The War on Tobacco

The No Smoking sign, designed by one of the me...

The No Smoking sign, designed by one of the members of AIGA (Photo credit: Wikipedia)

If you’ve been following the WellPower blog this month, you know that we’ve been focusing on tobacco use as a health issue, and debating the implications of raising the smoking age to 21. Aside from the controversy surrounding the legal age of smoking, I think one thing that we can all agree on is how effective anti-tobacco education and awareness programs have become over the past two decades.

The ‘Truth’ anti-tobacco campaign has had a big impact: evaluations show that 90% of youth aged 12-17 felt that these advertisements were convincing, and they resonate so deeply that 75% could accurately describe one or more ‘Truth’ ads when asked. From 2000 to 2002, cigarette smoking among high school students fell by more than one million, due in part to this campaign.

…Compare these outcomes with those of the unsuccessful ‘War on Drugs’ campaign in the 1980’s.

Since the early 2000’s, momentum has grown. According to the American Nonsmokers’ Rights Foundation, over 80% of Americans live in states, commonwealths or localities with smoking bans in workplaces, restaurants and/or bars as of January 2, 2014.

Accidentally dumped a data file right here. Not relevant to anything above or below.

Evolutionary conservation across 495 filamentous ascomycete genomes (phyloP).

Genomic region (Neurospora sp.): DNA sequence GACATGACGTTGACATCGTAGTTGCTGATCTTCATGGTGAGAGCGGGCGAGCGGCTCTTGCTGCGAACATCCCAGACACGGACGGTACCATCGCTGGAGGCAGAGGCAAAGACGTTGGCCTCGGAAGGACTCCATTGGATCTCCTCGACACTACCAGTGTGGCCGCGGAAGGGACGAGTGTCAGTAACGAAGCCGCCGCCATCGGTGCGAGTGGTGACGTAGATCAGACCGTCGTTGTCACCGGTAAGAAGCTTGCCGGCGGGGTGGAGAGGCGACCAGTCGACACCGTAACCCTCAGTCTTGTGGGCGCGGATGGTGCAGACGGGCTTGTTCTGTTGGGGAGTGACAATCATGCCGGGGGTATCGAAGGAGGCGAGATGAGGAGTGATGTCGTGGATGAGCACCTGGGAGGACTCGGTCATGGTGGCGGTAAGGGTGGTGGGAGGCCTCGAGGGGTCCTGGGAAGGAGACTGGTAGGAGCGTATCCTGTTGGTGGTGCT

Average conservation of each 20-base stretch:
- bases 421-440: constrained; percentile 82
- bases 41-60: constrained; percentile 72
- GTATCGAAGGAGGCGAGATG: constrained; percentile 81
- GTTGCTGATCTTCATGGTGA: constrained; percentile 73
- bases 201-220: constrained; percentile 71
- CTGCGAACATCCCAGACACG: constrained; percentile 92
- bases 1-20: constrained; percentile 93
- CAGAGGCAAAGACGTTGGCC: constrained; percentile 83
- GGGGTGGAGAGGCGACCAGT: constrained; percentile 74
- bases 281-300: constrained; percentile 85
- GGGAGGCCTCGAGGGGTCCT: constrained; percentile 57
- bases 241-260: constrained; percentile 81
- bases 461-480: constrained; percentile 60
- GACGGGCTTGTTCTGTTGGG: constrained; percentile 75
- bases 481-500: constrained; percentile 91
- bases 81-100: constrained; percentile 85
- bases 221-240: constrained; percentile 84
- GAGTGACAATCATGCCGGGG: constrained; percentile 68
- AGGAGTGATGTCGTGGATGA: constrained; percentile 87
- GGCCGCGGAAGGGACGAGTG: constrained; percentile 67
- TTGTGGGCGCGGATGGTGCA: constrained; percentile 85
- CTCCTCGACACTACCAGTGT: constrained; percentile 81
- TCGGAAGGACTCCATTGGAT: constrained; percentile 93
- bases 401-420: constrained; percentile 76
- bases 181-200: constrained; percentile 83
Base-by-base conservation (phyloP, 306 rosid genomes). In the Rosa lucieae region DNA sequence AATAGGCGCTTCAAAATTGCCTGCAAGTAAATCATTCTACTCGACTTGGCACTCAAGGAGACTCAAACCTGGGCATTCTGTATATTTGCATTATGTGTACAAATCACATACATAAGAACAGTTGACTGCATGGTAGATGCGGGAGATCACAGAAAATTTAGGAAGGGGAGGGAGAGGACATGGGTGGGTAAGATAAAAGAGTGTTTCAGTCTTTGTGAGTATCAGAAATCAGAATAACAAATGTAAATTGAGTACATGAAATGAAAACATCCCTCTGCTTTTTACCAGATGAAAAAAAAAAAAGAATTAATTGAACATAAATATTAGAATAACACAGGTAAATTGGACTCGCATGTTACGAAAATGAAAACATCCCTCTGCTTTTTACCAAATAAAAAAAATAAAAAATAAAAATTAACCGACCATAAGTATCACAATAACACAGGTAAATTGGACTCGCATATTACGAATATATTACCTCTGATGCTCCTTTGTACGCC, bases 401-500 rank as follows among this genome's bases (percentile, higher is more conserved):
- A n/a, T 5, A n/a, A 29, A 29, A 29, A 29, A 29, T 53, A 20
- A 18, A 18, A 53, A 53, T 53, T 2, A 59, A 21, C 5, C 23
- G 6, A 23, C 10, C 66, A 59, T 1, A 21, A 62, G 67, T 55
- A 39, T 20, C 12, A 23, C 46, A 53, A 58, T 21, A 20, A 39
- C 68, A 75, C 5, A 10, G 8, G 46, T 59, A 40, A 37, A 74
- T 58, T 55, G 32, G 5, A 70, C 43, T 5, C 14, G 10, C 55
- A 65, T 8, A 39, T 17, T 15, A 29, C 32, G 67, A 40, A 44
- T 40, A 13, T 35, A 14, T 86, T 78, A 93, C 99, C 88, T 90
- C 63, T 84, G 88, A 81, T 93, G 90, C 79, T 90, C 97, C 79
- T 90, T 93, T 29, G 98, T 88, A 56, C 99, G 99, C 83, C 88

Some communities have taken these smoking bans one step further to encompass outdoor spaces. Last week, Baltimore County announced that smoking will be banned in the county’s parks. This bill, supported by the American Cancer Society Cancer Action Network, focused on alleviating tobacco use in areas where children gather.

Another big piece of news that came out this month was the decision by the CVS pharmacy chain to stop selling cigarettes and other tobacco products by October 1st of 2014. This is significant, as it reflects CVS’s values

as a company. President Obama has applauded CVS’s landmark resolution, stating, “As one of the largest retailers and pharmacies in America, CVS Caremark sets a powerful example.”

CVS estimates that it will take an annual loss of $2 billion from tobacco shoppers once tobacco is removed from stores. However, I would bet that this decision could convince many shoppers who are opposed to the tobacco industry to patronize CVS over other pharmacies.

It remains to be seen whether this business decision will pay off financially as well as ethically. If CVS can make a business case for removing tobacco products, other companies may follow suit… prompting yet another big win for the war on tobacco.

Is there another smoking-related topic that you would like for us to explore in the future? Let us know by commenting below.

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I have extensive experience coordinating communications and outreach initiatives focused on health and social issues. In my current position as Project Specialist, I provide communications technical assistance to regional and federal efforts within the National Partnership for Action initiative, with support from the Office of Minority Health. I am a former Peace Corps volunteer who worked on health and social affairs projects in the Federated States of Micronesia. Read more.